"Casey at the Bat" is a sports poem, so it isn't too surprising that competition is one of the poem's main themes. We see elements of competition just about everywhere we look in this one: Mudville vs. the visiting team, Casey vs. the pitcher, Casey vs. the crowd, and ultimately Casey vs. himself. That's a lot of competition for one poem, right? (And if you argue with us, that's just one more competition this poem's started.)
Questions About Competition
In most competitions there is a winner and a loser. Who are the winners and losers in "Casey at the Bat"? Think beyond the obvious answers (Mudville, Casey) and explore what else is won and lost in the poem.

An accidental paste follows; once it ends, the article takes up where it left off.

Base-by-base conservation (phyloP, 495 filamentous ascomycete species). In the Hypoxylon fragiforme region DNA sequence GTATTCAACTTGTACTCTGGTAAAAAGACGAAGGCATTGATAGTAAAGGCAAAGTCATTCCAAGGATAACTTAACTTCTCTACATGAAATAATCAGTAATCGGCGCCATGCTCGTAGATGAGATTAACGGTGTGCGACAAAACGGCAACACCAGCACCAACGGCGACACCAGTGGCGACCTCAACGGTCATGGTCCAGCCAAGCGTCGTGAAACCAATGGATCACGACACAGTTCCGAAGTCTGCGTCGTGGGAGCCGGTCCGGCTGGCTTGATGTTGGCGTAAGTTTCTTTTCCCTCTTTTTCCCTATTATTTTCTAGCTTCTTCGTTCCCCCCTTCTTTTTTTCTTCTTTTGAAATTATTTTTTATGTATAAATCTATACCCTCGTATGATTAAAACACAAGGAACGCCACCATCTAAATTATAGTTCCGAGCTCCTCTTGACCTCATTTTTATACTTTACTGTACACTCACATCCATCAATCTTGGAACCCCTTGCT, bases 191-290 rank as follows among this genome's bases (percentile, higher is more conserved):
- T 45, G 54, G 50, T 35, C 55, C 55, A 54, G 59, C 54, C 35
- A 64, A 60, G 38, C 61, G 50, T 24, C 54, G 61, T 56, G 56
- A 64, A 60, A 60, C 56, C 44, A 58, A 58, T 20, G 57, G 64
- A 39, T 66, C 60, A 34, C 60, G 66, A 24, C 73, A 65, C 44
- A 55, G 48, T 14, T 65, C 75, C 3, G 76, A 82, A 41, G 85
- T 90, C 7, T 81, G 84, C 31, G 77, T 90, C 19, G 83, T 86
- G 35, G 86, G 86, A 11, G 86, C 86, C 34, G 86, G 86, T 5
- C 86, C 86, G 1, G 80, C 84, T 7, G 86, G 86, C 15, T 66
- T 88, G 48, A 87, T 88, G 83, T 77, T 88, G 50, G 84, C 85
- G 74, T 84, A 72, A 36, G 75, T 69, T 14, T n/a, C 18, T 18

Why do you imagine Thayer had Casey lose the battle to the pitcher? Why did he have Casey fail?
In traditional terms, Casey is clearly the loser in this competition. Can any of you optimists out there find a silver lining in his defeat? Is there any aspect of this competition in which Casey is a winner?
Casey and Mudville have just suffered a crushing defeat. Imagine you are Mudville's coach. What do you say to the team, and to Casey individually, in your post-game speech?
Chew on This
This poem is less about competition between sports teams or individuals than it is about the psychological competition between expectation and reality. (Yes, really.)
You know that saying, "It's not whether you win or lose, it's how you play the game"? Thayer doesn't buy it for one second. In "Casey," winning is everything.